What’s your risk quotient when you plan the customer-driven agenda for your Customer Advisory Board meeting? Two customer advisory board members and three colleagues suggest external speakers that would spark your meeting content and resonate with both members and sponsoring company executives alike.
One of the reasons that outside speakers are alluring is the promise of adding insight and depth to an important issue. When a speaker is a luminary in his/her field, members perceive added value to their Customer Advisory Council experience. For speakers and authors, purchase their books and have signed copies at your members’ seats. Members value meeting the speaker in a select, small group setting with access to the speaker for their own Q&A – it is a unique experience that the customer advisory council afforded.
Yet Customer Advisory Board program managers tell us that adding an external speaker can be like Forrest Gump’s “box of chocolates – you never know what you’re gonna get.” Invariably, speakers are bi-modal – they either rock or they seriously disappoint.
Let’s consider 3 checklist items for speaker selection to make it a less risky agenda addition.
Relevancy and Vibrancy
- Ensure the topic, information or expertise applies to all members in the room. And, it’s important for the speaker to be as engaging as he or she is knowledgeable – maybe more important
- Ask for or Google your way to a video so that you can make your own call on how well the speaker will connect with your audience
- Be aware that almost any speaker will have no problem filling whatever timeframe you give them. And, likely they can do it non-stop without ever taking a breath.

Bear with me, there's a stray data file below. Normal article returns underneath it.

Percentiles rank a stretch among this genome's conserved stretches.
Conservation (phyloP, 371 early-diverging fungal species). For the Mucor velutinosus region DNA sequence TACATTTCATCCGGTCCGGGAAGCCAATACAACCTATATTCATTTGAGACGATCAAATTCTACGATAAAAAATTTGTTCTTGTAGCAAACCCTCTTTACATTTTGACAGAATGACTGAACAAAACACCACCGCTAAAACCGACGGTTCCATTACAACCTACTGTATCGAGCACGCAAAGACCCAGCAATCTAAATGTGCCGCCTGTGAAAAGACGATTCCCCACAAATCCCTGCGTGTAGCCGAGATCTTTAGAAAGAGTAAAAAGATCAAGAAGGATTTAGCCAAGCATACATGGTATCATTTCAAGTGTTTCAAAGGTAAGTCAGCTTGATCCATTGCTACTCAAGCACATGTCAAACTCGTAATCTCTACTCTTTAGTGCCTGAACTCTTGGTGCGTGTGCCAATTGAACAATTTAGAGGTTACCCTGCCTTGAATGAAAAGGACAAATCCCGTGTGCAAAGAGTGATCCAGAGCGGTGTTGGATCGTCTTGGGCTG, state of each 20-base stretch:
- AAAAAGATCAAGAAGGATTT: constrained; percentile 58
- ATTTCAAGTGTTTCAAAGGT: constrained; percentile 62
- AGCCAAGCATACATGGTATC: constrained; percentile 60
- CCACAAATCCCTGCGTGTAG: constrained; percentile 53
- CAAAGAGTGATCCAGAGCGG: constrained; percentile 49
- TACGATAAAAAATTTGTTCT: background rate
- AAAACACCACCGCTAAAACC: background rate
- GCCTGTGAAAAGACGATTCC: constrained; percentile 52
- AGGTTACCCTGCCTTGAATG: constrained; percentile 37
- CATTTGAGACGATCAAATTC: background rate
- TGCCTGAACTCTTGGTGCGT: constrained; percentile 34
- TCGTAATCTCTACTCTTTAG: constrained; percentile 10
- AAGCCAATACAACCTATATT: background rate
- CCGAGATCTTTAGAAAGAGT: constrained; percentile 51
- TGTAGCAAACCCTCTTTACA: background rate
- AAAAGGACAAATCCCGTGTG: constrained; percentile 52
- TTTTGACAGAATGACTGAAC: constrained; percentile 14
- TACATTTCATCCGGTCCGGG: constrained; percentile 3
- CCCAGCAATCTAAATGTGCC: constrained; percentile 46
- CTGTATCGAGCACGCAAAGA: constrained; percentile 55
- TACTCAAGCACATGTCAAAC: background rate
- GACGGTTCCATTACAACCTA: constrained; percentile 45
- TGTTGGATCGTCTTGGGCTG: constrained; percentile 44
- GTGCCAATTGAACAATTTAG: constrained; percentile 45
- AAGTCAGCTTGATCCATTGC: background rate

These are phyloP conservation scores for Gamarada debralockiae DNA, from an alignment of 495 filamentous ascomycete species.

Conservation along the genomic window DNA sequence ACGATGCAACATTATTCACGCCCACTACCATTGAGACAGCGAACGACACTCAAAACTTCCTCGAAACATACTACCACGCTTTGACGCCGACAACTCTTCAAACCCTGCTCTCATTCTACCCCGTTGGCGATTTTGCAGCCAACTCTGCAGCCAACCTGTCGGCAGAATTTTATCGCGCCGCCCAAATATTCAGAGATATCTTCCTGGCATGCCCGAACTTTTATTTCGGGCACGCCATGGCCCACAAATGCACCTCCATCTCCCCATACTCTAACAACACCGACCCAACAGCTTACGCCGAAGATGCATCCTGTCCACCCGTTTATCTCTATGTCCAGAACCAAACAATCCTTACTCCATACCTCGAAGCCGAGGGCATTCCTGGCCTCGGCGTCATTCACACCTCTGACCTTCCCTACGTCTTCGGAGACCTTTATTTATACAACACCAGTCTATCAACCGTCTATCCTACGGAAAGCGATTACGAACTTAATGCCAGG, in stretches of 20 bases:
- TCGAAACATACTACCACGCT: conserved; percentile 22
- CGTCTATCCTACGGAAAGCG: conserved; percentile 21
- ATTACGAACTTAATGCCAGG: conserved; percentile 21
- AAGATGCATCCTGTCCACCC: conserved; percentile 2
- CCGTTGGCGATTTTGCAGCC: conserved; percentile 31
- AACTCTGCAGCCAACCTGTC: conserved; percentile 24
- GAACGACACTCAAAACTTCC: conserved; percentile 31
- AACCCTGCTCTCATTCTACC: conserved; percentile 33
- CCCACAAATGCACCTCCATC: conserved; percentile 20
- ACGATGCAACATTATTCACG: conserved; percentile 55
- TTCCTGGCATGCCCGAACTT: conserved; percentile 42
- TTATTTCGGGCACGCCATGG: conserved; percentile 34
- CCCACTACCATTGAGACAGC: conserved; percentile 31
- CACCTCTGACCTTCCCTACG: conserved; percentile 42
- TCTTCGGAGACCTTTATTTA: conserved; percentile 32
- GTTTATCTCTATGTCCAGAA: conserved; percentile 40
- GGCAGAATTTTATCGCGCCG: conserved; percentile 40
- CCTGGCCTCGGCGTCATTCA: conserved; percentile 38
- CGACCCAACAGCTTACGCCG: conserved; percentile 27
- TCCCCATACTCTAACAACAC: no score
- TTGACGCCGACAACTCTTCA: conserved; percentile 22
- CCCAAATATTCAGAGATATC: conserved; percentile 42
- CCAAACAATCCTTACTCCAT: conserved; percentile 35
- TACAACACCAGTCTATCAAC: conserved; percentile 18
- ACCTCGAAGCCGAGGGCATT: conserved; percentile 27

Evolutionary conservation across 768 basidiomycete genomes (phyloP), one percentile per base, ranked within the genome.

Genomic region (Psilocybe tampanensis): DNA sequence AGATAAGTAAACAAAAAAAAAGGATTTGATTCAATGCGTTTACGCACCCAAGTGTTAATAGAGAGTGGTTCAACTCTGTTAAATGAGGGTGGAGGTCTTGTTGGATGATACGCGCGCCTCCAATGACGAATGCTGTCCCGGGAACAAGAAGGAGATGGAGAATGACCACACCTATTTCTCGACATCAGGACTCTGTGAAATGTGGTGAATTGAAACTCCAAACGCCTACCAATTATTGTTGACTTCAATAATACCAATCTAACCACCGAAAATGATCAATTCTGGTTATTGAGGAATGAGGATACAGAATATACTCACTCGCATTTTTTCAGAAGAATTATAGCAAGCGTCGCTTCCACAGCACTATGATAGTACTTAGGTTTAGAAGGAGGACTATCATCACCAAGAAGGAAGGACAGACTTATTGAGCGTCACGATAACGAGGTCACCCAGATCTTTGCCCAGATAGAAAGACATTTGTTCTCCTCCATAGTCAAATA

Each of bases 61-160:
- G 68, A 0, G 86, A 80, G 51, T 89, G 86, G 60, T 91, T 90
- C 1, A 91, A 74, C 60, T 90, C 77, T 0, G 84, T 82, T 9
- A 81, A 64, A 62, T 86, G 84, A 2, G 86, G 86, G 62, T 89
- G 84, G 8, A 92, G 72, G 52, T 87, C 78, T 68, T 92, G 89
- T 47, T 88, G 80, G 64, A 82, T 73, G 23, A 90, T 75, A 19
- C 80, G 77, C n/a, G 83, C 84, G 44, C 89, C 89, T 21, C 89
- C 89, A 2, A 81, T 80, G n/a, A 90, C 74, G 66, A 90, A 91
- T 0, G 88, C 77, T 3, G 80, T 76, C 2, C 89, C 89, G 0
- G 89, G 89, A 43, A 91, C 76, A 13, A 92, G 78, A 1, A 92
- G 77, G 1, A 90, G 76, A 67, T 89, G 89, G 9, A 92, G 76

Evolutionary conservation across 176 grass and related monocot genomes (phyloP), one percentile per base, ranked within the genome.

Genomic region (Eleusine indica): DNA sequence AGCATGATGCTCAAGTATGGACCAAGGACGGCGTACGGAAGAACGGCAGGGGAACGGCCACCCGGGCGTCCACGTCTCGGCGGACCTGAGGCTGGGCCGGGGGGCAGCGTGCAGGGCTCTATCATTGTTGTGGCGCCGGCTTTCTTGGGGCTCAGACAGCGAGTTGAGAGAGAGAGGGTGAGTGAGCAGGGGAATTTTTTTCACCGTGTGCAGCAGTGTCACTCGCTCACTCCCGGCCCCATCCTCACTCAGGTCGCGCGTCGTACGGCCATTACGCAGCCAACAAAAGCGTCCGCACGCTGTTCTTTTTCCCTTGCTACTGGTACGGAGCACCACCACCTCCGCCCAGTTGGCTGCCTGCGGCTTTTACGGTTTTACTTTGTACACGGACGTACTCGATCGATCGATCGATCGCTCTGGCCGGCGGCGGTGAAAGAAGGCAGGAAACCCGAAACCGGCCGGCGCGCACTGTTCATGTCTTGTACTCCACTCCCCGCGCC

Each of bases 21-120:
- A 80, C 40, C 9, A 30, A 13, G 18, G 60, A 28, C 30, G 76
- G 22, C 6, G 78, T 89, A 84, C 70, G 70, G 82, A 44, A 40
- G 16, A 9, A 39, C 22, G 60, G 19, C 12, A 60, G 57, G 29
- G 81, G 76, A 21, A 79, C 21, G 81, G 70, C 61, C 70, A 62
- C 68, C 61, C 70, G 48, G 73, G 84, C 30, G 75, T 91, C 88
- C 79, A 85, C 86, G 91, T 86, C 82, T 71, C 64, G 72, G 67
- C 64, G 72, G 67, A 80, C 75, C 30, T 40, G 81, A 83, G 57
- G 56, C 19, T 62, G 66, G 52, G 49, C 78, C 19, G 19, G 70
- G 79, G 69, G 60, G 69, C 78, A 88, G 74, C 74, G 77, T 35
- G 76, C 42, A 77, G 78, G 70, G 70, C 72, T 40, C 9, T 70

- Harness their energy and ideas by framing 3 questions that you want interactively addressed with your audience. They may have more ideas, but the rule of 3 works best – it’s a writing principle that suggests that “things that come in threes are inherently funnier, more satisfying, or more effective than other numbers of things”.
Make It Interactive
- The “no talking heads” rule applies to speakers too. Ask for slides, speech, props or any other artifacts in advance to gauge how well the speaker is heeding your guidelines to head off issues – for example, 100 slides for 30 minutes is a clear problem, no matter how snazzy the builds and how fast they talk.
- On site, introduce the speaker to the room and the customer advisory board facilitator – and instill the concept of expert Customer Advisory Council facilitation techniques you routinely use to ensure interaction. Work out the cues for handoffs and segues.
Your Customer Advisory Board members are spending time and effort to provide guidance for your business. Don’t shy away from the opportunity to add depth to your advisory board or customer advisory council meeting – just check out that box of chocolates in advance!
Attending to the detail steps to ensure the speaker is on point enables a return on the investment for all.